Finally, a few words about the historical Jesus and the Christ of faith. You say in your rejoinder that Thomas Christianity, like “most practicing Christians today,” do not distinguish the two categories, that Thomas community could hear Jesus the Prophet as he was spiritually present to them. “There is,” you write, “no disjuncture between Jesus the Prophet and the living presence of his spirit. There is no disregard for what Jesus actually said, as Perrin appears to want his readers to believe is my position.”
Frankly, I remain puzzled. Allow me to quote your words. As you see it, the early Christian author “does not simply ‘reproduce’ the communal icons, the text may in fact be written to modify or destroy them” (11). Early Christian traditions are a “group’s ‘remembered history,’ the ‘recollections of the past that are determined and shaped by a group’ in the present’ … So the formation of communal memory is not a retrieval of past traditions and history.” (12). “To retain memory, it is necessary for us to … ‘revise personal components to fit the collectively remembered past’ so that we ‘gradually cease to distinguish them.” (14). “The community will ultimately transform its traditions” (15). While no one would disagree that early Christians shaped the Jesus tradition as per their need, this is not the same as saying what you seem to be saying: that the early Christians willy-nilly added to, subtracted from, and radically transformed their memory of Jesus. Again, if I understand you right, you are saying that what Jesus said and did was merely grist for the mill, but the grist could certainly be discarded or transmuted beyond recognition. If so, this seems not only to impose a (post)modern, Halbwachsian understanding of history on the first-century world but also, in the final analysis, to show “disregard for what Jesus actually said” -- just as I suggest it in my treatment of your book. Christians then and Christians now do distinguish what the historical Jesus said and did from what people, inspired or not, say he said and did.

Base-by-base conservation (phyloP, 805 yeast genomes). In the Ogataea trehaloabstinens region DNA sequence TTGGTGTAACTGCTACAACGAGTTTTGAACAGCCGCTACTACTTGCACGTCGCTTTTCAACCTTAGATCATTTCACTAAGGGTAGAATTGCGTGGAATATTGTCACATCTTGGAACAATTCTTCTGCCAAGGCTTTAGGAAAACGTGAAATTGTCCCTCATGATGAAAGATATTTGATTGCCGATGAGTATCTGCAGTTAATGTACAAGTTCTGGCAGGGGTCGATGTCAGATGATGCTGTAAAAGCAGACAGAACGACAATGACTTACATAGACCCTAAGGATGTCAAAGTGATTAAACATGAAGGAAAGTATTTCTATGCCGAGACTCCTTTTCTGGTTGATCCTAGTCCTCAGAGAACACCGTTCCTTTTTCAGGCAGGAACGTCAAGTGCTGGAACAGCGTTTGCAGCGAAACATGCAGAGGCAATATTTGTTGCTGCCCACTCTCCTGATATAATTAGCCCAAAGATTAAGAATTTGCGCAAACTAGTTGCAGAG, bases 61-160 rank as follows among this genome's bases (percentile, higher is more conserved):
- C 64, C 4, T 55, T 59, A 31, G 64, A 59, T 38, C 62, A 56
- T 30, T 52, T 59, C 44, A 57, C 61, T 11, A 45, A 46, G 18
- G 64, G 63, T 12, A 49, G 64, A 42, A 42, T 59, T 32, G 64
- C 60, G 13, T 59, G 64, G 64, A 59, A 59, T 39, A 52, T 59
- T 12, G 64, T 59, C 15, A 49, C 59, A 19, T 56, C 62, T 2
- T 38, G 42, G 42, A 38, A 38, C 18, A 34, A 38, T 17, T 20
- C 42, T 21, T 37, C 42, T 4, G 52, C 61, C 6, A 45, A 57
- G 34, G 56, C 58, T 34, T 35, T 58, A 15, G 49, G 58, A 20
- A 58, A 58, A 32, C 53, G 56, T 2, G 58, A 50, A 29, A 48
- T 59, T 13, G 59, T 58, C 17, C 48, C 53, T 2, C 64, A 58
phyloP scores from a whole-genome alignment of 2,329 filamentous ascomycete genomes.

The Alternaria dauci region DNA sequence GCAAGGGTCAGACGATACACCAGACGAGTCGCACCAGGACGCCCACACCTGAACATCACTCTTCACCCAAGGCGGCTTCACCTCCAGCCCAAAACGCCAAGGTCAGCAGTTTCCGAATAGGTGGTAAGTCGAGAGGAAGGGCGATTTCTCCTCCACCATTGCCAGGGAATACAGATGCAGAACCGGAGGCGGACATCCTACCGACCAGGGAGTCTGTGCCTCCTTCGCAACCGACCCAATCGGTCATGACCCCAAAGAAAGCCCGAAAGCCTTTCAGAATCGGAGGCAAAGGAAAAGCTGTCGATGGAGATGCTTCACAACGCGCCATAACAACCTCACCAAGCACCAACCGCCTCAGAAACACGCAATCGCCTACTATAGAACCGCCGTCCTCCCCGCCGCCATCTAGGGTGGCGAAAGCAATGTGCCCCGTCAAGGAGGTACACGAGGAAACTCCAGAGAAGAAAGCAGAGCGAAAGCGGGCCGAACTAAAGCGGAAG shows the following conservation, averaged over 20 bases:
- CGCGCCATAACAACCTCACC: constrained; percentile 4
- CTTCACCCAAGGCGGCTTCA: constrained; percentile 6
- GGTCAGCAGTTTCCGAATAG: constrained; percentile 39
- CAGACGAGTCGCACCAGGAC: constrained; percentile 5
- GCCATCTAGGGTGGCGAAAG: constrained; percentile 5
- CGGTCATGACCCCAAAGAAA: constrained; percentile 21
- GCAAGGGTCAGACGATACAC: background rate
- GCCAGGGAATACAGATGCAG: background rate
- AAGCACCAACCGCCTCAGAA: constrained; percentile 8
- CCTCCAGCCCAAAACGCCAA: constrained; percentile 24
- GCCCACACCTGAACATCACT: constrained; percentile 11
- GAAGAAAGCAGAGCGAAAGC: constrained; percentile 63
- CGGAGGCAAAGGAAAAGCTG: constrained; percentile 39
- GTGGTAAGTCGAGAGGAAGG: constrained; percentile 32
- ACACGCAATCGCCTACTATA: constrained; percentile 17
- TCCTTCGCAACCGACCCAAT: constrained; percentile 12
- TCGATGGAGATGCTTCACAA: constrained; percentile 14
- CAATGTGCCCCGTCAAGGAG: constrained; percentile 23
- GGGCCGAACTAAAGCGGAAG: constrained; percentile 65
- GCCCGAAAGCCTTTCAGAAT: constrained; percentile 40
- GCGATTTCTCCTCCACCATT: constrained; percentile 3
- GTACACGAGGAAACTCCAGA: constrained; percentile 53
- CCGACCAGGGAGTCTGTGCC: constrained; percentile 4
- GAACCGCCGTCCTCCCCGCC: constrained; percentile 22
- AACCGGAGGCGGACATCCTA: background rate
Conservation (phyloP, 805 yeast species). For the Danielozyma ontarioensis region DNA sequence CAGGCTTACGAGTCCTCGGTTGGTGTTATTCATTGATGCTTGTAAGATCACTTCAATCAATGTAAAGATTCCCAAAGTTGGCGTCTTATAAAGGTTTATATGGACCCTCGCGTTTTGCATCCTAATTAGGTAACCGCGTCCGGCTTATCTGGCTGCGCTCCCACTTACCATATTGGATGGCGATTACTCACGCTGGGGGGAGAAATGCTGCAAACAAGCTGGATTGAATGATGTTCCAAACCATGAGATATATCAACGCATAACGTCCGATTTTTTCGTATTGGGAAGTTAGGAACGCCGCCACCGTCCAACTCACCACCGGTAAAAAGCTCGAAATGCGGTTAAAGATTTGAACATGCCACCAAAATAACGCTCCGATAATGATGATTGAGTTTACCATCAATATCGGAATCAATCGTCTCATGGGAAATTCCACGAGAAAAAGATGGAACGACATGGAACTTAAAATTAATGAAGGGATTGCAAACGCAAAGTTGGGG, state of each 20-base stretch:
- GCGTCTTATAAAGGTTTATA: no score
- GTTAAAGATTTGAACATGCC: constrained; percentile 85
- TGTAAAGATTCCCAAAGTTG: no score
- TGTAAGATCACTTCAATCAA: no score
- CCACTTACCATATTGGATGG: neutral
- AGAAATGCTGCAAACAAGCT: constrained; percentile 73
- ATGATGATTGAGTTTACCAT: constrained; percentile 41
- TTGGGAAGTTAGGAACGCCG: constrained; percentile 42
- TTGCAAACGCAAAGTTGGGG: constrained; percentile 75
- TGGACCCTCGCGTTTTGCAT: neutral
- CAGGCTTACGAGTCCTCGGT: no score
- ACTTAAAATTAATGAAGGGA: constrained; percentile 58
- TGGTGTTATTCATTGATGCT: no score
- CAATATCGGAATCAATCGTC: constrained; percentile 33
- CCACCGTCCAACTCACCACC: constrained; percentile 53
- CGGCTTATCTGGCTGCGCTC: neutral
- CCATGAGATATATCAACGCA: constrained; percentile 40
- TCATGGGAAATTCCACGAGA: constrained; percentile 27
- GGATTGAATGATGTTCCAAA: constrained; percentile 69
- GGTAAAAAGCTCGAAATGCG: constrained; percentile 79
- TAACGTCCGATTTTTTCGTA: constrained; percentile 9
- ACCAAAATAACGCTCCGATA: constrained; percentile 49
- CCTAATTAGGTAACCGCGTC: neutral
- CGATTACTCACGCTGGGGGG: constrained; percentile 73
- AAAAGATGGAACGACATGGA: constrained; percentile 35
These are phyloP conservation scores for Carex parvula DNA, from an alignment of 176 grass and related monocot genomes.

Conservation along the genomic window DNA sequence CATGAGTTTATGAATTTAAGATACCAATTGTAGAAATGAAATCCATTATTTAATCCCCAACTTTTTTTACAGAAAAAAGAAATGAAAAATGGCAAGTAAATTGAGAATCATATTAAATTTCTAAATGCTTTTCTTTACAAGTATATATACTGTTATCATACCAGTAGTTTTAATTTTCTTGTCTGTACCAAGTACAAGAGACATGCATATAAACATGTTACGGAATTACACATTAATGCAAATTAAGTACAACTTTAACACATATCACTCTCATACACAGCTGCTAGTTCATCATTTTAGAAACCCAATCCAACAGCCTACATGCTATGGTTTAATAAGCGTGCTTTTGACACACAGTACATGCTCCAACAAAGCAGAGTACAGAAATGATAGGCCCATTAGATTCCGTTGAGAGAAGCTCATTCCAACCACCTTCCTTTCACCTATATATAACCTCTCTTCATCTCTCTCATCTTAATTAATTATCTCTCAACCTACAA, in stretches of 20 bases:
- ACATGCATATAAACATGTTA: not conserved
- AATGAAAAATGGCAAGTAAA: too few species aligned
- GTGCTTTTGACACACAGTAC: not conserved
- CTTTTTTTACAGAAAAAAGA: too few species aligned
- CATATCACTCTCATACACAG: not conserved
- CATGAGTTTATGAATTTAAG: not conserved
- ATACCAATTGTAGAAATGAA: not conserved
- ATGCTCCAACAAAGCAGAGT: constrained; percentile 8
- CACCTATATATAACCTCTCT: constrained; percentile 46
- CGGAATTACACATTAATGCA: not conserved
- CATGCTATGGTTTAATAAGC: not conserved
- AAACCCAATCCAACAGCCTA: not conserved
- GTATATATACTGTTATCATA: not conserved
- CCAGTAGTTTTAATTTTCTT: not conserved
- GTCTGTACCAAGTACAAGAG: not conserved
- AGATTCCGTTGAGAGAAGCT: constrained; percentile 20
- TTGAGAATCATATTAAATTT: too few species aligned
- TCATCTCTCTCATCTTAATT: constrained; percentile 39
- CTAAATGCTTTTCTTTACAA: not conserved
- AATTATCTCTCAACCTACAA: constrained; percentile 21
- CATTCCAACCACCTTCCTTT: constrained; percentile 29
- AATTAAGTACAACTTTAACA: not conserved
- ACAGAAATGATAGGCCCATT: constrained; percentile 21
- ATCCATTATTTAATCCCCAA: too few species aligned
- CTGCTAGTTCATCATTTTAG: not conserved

Because second-century Thomas Christianity was more indebted to Greek idealism than Jewish interest in history, their Thomasine sayings collection cares very little whether or not Jesus really said what is ascribed to him. But first-century Christianity, still deeply Jewish and serious about historical events, bank on the historicity of what they preached, including Jesus’ words and deeds.
In your final cautionary notes (4 and 5), you defend your sifting of Thomasine materials. I’m not sure even the most patient blogwatcher would endure me interacting with your comments on the necessary level of detail. Instead, I will simply refer the reader to your initial discussion in your book and my response to it in mine.
Finally, thank you for advancing the conversation of Thomas studies. While as you know I have doubts about your particular reconstruction of Thomas, I think you hit the nail squarely on the head by giving fresh emphasis to the Syriac, Hermetic setting. (When that Syriac, Hermetic setting occurs is another question!) All the same, your creativity, wide-ranging research and energetic writing schedule stands as an example to us all.
In the meantime, April, congratulations on your new book on Judas. Wishing you the best and hoping we can one day continue our interchange in person.
All good wishes,